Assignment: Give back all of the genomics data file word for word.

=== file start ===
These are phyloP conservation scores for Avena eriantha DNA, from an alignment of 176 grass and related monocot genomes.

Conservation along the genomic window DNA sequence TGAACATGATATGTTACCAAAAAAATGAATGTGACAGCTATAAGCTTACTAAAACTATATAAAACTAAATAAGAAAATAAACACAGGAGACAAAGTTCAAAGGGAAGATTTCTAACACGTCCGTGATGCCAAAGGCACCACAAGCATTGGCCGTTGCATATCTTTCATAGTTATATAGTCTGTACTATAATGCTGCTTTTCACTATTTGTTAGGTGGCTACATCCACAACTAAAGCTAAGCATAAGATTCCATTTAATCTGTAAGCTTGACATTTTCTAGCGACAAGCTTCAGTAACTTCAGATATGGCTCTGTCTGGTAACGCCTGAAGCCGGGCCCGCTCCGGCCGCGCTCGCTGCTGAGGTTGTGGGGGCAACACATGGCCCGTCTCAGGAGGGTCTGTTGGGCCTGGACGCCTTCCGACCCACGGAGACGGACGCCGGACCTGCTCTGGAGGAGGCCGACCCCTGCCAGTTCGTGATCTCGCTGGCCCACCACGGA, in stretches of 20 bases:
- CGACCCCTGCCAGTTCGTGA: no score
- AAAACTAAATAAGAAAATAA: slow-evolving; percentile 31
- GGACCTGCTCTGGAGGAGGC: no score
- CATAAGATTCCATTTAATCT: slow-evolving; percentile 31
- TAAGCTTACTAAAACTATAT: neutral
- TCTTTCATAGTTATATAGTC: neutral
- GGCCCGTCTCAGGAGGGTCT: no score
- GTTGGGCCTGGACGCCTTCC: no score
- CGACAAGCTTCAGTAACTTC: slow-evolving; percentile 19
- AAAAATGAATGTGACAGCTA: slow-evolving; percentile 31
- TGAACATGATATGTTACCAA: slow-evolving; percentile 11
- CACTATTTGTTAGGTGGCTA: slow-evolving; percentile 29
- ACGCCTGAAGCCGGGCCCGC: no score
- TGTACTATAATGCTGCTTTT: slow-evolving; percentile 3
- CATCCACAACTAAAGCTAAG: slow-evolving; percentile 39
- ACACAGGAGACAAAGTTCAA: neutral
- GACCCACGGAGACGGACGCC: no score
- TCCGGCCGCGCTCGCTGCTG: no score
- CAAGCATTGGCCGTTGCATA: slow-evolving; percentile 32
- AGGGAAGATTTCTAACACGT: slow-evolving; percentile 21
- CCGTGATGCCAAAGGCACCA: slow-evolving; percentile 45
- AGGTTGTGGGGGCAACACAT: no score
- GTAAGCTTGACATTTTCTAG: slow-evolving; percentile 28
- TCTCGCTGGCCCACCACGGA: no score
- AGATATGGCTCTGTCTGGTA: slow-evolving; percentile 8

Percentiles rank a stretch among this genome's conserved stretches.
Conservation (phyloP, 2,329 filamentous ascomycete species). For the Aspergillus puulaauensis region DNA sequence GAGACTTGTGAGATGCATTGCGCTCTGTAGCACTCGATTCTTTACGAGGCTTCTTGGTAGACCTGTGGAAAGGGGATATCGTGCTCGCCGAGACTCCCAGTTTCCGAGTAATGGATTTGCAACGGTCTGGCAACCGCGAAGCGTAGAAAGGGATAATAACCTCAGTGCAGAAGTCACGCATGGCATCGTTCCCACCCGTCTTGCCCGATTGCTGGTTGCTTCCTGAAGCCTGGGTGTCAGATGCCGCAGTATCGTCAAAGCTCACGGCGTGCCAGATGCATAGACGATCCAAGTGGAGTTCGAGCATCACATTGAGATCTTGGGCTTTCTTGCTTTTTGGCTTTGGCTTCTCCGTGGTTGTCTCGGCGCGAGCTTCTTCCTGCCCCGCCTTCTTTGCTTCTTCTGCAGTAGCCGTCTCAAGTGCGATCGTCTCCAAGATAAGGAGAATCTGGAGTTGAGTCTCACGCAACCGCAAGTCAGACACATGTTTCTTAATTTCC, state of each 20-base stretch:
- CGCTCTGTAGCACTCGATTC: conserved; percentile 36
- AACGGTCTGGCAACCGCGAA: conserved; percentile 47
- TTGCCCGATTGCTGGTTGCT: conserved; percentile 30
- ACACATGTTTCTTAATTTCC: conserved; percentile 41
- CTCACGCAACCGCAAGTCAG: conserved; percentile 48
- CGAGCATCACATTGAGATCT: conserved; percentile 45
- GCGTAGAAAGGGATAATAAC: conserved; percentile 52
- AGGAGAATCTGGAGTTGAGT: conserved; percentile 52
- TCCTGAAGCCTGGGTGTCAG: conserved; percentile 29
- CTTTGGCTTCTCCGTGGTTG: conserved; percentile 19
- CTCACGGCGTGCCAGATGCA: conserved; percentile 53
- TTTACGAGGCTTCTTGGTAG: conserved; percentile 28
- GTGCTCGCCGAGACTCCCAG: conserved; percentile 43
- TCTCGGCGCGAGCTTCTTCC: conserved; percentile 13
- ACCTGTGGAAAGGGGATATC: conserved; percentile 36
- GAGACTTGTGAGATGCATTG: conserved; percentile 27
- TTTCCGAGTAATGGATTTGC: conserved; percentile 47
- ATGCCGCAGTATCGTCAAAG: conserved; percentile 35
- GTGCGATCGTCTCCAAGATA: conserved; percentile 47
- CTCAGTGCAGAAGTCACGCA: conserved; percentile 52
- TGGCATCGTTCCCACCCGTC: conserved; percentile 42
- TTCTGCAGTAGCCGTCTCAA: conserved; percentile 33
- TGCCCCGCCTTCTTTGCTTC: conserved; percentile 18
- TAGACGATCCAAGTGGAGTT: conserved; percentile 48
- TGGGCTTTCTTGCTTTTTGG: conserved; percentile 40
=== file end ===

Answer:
These are phyloP conservation scores for Avena eriantha DNA, from an alignment of 176 grass and related monocot genomes.

Conservation along the genomic window DNA sequence TGAACATGATATGTTACCAAAAAAATGAATGTGACAGCTATAAGCTTACTAAAACTATATAAAACTAAATAAGAAAATAAACACAGGAGACAAAGTTCAAAGGGAAGATTTCTAACACGTCCGTGATGCCAAAGGCACCACAAGCATTGGCCGTTGCATATCTTTCATAGTTATATAGTCTGTACTATAATGCTGCTTTTCACTATTTGTTAGGTGGCTACATCCACAACTAAAGCTAAGCATAAGATTCCATTTAATCTGTAAGCTTGACATTTTCTAGCGACAAGCTTCAGTAACTTCAGATATGGCTCTGTCTGGTAACGCCTGAAGCCGGGCCCGCTCCGGCCGCGCTCGCTGCTGAGGTTGTGGGGGCAACACATGGCCCGTCTCAGGAGGGTCTGTTGGGCCTGGACGCCTTCCGACCCACGGAGACGGACGCCGGACCTGCTCTGGAGGAGGCCGACCCCTGCCAGTTCGTGATCTCGCTGGCCCACCACGGA, in stretches of 20 bases:
- CGACCCCTGCCAGTTCGTGA: no score
- AAAACTAAATAAGAAAATAA: slow-evolving; percentile 31
- GGACCTGCTCTGGAGGAGGC: no score
- CATAAGATTCCATTTAATCT: slow-evolving; percentile 31
- TAAGCTTACTAAAACTATAT: neutral
- TCTTTCATAGTTATATAGTC: neutral
- GGCCCGTCTCAGGAGGGTCT: no score
- GTTGGGCCTGGACGCCTTCC: no score
- CGACAAGCTTCAGTAACTTC: slow-evolving; percentile 19
- AAAAATGAATGTGACAGCTA: slow-evolving; percentile 31
- TGAACATGATATGTTACCAA: slow-evolving; percentile 11
- CACTATTTGTTAGGTGGCTA: slow-evolving; percentile 29
- ACGCCTGAAGCCGGGCCCGC: no score
- TGTACTATAATGCTGCTTTT: slow-evolving; percentile 3
- CATCCACAACTAAAGCTAAG: slow-evolving; percentile 39
- ACACAGGAGACAAAGTTCAA: neutral
- GACCCACGGAGACGGACGCC: no score
- TCCGGCCGCGCTCGCTGCTG: no score
- CAAGCATTGGCCGTTGCATA: slow-evolving; percentile 32
- AGGGAAGATTTCTAACACGT: slow-evolving; percentile 21
- CCGTGATGCCAAAGGCACCA: slow-evolving; percentile 45
- AGGTTGTGGGGGCAACACAT: no score
- GTAAGCTTGACATTTTCTAG: slow-evolving; percentile 28
- TCTCGCTGGCCCACCACGGA: no score
- AGATATGGCTCTGTCTGGTA: slow-evolving; percentile 8

Percentiles rank a stretch among this genome's conserved stretches.
Conservation (phyloP, 2,329 filamentous ascomycete species). For the Aspergillus puulaauensis region DNA sequence GAGACTTGTGAGATGCATTGCGCTCTGTAGCACTCGATTCTTTACGAGGCTTCTTGGTAGACCTGTGGAAAGGGGATATCGTGCTCGCCGAGACTCCCAGTTTCCGAGTAATGGATTTGCAACGGTCTGGCAACCGCGAAGCGTAGAAAGGGATAATAACCTCAGTGCAGAAGTCACGCATGGCATCGTTCCCACCCGTCTTGCCCGATTGCTGGTTGCTTCCTGAAGCCTGGGTGTCAGATGCCGCAGTATCGTCAAAGCTCACGGCGTGCCAGATGCATAGACGATCCAAGTGGAGTTCGAGCATCACATTGAGATCTTGGGCTTTCTTGCTTTTTGGCTTTGGCTTCTCCGTGGTTGTCTCGGCGCGAGCTTCTTCCTGCCCCGCCTTCTTTGCTTCTTCTGCAGTAGCCGTCTCAAGTGCGATCGTCTCCAAGATAAGGAGAATCTGGAGTTGAGTCTCACGCAACCGCAAGTCAGACACATGTTTCTTAATTTCC, state of each 20-base stretch:
- CGCTCTGTAGCACTCGATTC: conserved; percentile 36
- AACGGTCTGGCAACCGCGAA: conserved; percentile 47
- TTGCCCGATTGCTGGTTGCT: conserved; percentile 30
- ACACATGTTTCTTAATTTCC: conserved; percentile 41
- CTCACGCAACCGCAAGTCAG: conserved; percentile 48
- CGAGCATCACATTGAGATCT: conserved; percentile 45
- GCGTAGAAAGGGATAATAAC: conserved; percentile 52
- AGGAGAATCTGGAGTTGAGT: conserved; percentile 52
- TCCTGAAGCCTGGGTGTCAG: conserved; percentile 29
- CTTTGGCTTCTCCGTGGTTG: conserved; percentile 19
- CTCACGGCGTGCCAGATGCA: conserved; percentile 53
- TTTACGAGGCTTCTTGGTAG: conserved; percentile 28
- GTGCTCGCCGAGACTCCCAG: conserved; percentile 43
- TCTCGGCGCGAGCTTCTTCC: conserved; percentile 13
- ACCTGTGGAAAGGGGATATC: conserved; percentile 36
- GAGACTTGTGAGATGCATTG: conserved; percentile 27
- TTTCCGAGTAATGGATTTGC: conserved; percentile 47
- ATGCCGCAGTATCGTCAAAG: conserved; percentile 35
- GTGCGATCGTCTCCAAGATA: conserved; percentile 47
- CTCAGTGCAGAAGTCACGCA: conserved; percentile 52
- TGGCATCGTTCCCACCCGTC: conserved; percentile 42
- TTCTGCAGTAGCCGTCTCAA: conserved; percentile 33
- TGCCCCGCCTTCTTTGCTTC: conserved; percentile 18
- TAGACGATCCAAGTGGAGTT: conserved; percentile 48
- TGGGCTTTCTTGCTTTTTGG: conserved; percentile 40